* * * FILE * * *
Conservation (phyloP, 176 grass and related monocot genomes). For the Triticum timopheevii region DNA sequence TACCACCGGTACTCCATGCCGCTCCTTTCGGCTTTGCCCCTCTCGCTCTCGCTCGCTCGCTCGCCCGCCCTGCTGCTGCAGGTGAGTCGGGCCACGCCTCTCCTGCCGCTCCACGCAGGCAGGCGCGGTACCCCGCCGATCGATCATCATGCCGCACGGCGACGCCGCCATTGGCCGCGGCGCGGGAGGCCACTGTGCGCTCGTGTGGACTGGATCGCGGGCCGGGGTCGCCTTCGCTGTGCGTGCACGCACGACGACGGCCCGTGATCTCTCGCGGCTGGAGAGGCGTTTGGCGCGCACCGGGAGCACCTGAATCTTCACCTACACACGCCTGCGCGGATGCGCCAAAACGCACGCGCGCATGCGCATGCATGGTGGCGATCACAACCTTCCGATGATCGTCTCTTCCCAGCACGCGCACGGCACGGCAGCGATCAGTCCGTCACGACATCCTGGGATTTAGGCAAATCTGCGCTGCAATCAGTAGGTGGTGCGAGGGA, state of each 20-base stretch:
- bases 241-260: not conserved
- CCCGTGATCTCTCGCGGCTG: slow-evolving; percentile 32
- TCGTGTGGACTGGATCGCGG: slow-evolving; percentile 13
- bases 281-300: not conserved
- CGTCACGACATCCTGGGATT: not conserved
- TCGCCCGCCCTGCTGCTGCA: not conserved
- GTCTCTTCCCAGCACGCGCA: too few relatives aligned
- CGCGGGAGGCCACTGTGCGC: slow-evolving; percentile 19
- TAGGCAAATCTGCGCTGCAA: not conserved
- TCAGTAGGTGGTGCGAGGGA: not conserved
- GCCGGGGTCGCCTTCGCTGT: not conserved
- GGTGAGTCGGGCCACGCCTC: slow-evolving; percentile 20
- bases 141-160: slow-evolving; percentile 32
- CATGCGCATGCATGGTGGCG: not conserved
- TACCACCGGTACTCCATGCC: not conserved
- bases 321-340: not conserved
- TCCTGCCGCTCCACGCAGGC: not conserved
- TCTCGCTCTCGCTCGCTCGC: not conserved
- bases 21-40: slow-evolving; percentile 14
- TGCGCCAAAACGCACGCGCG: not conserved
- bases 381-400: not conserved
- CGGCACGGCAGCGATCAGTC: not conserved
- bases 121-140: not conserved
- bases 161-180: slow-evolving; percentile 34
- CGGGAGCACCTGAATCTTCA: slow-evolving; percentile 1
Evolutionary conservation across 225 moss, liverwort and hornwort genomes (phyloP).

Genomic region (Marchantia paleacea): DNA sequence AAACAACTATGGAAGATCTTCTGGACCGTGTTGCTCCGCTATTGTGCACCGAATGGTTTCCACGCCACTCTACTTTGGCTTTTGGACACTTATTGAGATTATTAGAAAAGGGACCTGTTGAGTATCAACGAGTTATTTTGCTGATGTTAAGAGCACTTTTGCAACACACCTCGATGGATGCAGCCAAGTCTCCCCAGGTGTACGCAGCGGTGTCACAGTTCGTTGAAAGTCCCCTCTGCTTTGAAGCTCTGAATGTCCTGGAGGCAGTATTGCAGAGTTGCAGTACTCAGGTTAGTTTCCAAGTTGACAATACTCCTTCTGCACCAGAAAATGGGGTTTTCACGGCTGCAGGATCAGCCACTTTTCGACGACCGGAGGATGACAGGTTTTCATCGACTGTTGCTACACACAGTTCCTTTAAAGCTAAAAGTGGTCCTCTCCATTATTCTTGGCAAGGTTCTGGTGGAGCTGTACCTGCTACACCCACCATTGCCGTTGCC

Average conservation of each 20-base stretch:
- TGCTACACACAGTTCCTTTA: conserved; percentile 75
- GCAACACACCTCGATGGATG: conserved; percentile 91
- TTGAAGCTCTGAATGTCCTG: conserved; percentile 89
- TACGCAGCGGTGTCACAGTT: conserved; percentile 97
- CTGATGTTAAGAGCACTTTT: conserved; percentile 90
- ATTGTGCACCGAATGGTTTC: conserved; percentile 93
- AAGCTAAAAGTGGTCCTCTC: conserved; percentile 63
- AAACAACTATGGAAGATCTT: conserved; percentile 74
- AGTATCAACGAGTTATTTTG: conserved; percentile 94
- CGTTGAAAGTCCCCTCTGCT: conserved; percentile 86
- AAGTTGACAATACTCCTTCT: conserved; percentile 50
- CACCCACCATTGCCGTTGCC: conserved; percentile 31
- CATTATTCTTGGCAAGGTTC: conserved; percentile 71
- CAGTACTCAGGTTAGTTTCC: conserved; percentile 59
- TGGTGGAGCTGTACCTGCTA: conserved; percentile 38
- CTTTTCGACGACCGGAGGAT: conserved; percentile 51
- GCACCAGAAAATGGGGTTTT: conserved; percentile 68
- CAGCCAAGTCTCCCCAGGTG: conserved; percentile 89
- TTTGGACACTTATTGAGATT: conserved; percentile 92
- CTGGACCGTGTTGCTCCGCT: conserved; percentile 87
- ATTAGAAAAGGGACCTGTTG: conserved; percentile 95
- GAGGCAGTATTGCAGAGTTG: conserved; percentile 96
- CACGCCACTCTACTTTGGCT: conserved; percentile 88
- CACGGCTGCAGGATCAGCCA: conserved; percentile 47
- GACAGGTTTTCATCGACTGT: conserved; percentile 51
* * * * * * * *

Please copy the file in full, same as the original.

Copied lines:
Conservation (phyloP, 176 grass and related monocot genomes). For the Triticum timopheevii region DNA sequence TACCACCGGTACTCCATGCCGCTCCTTTCGGCTTTGCCCCTCTCGCTCTCGCTCGCTCGCTCGCCCGCCCTGCTGCTGCAGGTGAGTCGGGCCACGCCTCTCCTGCCGCTCCACGCAGGCAGGCGCGGTACCCCGCCGATCGATCATCATGCCGCACGGCGACGCCGCCATTGGCCGCGGCGCGGGAGGCCACTGTGCGCTCGTGTGGACTGGATCGCGGGCCGGGGTCGCCTTCGCTGTGCGTGCACGCACGACGACGGCCCGTGATCTCTCGCGGCTGGAGAGGCGTTTGGCGCGCACCGGGAGCACCTGAATCTTCACCTACACACGCCTGCGCGGATGCGCCAAAACGCACGCGCGCATGCGCATGCATGGTGGCGATCACAACCTTCCGATGATCGTCTCTTCCCAGCACGCGCACGGCACGGCAGCGATCAGTCCGTCACGACATCCTGGGATTTAGGCAAATCTGCGCTGCAATCAGTAGGTGGTGCGAGGGA, state of each 20-base stretch:
- bases 241-260: not conserved
- CCCGTGATCTCTCGCGGCTG: slow-evolving; percentile 32
- TCGTGTGGACTGGATCGCGG: slow-evolving; percentile 13
- bases 281-300: not conserved
- CGTCACGACATCCTGGGATT: not conserved
- TCGCCCGCCCTGCTGCTGCA: not conserved
- GTCTCTTCCCAGCACGCGCA: too few relatives aligned
- CGCGGGAGGCCACTGTGCGC: slow-evolving; percentile 19
- TAGGCAAATCTGCGCTGCAA: not conserved
- TCAGTAGGTGGTGCGAGGGA: not conserved
- GCCGGGGTCGCCTTCGCTGT: not conserved
- GGTGAGTCGGGCCACGCCTC: slow-evolving; percentile 20
- bases 141-160: slow-evolving; percentile 32
- CATGCGCATGCATGGTGGCG: not conserved
- TACCACCGGTACTCCATGCC: not conserved
- bases 321-340: not conserved
- TCCTGCCGCTCCACGCAGGC: not conserved
- TCTCGCTCTCGCTCGCTCGC: not conserved
- bases 21-40: slow-evolving; percentile 14
- TGCGCCAAAACGCACGCGCG: not conserved
- bases 381-400: not conserved
- CGGCACGGCAGCGATCAGTC: not conserved
- bases 121-140: not conserved
- bases 161-180: slow-evolving; percentile 34
- CGGGAGCACCTGAATCTTCA: slow-evolving; percentile 1
Evolutionary conservation across 225 moss, liverwort and hornwort genomes (phyloP).

Genomic region (Marchantia paleacea): DNA sequence AAACAACTATGGAAGATCTTCTGGACCGTGTTGCTCCGCTATTGTGCACCGAATGGTTTCCACGCCACTCTACTTTGGCTTTTGGACACTTATTGAGATTATTAGAAAAGGGACCTGTTGAGTATCAACGAGTTATTTTGCTGATGTTAAGAGCACTTTTGCAACACACCTCGATGGATGCAGCCAAGTCTCCCCAGGTGTACGCAGCGGTGTCACAGTTCGTTGAAAGTCCCCTCTGCTTTGAAGCTCTGAATGTCCTGGAGGCAGTATTGCAGAGTTGCAGTACTCAGGTTAGTTTCCAAGTTGACAATACTCCTTCTGCACCAGAAAATGGGGTTTTCACGGCTGCAGGATCAGCCACTTTTCGACGACCGGAGGATGACAGGTTTTCATCGACTGTTGCTACACACAGTTCCTTTAAAGCTAAAAGTGGTCCTCTCCATTATTCTTGGCAAGGTTCTGGTGGAGCTGTACCTGCTACACCCACCATTGCCGTTGCC

Average conservation of each 20-base stretch:
- TGCTACACACAGTTCCTTTA: conserved; percentile 75
- GCAACACACCTCGATGGATG: conserved; percentile 91
- TTGAAGCTCTGAATGTCCTG: conserved; percentile 89
- TACGCAGCGGTGTCACAGTT: conserved; percentile 97
- CTGATGTTAAGAGCACTTTT: conserved; percentile 90
- ATTGTGCACCGAATGGTTTC: conserved; percentile 93
- AAGCTAAAAGTGGTCCTCTC: conserved; percentile 63
- AAACAACTATGGAAGATCTT: conserved; percentile 74
- AGTATCAACGAGTTATTTTG: conserved; percentile 94
- CGTTGAAAGTCCCCTCTGCT: conserved; percentile 86
- AAGTTGACAATACTCCTTCT: conserved; percentile 50
- CACCCACCATTGCCGTTGCC: conserved; percentile 31
- CATTATTCTTGGCAAGGTTC: conserved; percentile 71
- CAGTACTCAGGTTAGTTTCC: conserved; percentile 59
- TGGTGGAGCTGTACCTGCTA: conserved; percentile 38
- CTTTTCGACGACCGGAGGAT: conserved; percentile 51
- GCACCAGAAAATGGGGTTTT: conserved; percentile 68
- CAGCCAAGTCTCCCCAGGTG: conserved; percentile 89
- TTTGGACACTTATTGAGATT: conserved; percentile 92
- CTGGACCGTGTTGCTCCGCT: conserved; percentile 87
- ATTAGAAAAGGGACCTGTTG: conserved; percentile 95
- GAGGCAGTATTGCAGAGTTG: conserved; percentile 96
- CACGCCACTCTACTTTGGCT: conserved; percentile 88
- CACGGCTGCAGGATCAGCCA: conserved; percentile 47
- GACAGGTTTTCATCGACTGT: conserved; percentile 51